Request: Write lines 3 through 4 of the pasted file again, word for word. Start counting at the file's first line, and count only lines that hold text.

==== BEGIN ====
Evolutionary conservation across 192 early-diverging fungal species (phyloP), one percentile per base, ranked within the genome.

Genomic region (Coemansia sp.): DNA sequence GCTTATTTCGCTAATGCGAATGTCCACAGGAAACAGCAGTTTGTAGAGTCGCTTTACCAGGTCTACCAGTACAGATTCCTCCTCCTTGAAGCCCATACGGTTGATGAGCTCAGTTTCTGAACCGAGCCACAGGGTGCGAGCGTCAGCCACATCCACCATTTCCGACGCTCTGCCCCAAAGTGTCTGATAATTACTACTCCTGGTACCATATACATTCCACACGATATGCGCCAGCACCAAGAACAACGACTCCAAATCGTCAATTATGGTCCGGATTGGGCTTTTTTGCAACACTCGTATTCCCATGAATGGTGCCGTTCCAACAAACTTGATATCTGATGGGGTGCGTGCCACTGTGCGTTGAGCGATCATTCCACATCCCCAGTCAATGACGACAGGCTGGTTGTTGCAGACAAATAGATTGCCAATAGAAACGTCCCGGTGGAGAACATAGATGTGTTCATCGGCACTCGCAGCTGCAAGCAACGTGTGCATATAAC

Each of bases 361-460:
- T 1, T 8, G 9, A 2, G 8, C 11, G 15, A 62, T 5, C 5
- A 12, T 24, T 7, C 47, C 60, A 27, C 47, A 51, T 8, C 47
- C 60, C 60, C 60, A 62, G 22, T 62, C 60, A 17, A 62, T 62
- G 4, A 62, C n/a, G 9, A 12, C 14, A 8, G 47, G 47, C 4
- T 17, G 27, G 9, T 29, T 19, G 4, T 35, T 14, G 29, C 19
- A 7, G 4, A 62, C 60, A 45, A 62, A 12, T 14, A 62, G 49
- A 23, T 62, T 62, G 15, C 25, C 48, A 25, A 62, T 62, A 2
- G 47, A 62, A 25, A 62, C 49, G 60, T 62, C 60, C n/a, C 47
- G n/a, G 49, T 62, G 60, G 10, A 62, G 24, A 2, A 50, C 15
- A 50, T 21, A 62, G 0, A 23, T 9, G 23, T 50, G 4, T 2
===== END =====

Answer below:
Each of bases 361-460:
- T 1, T 8, G 9, A 2, G 8, C 11, G 15, A 62, T 5, C 5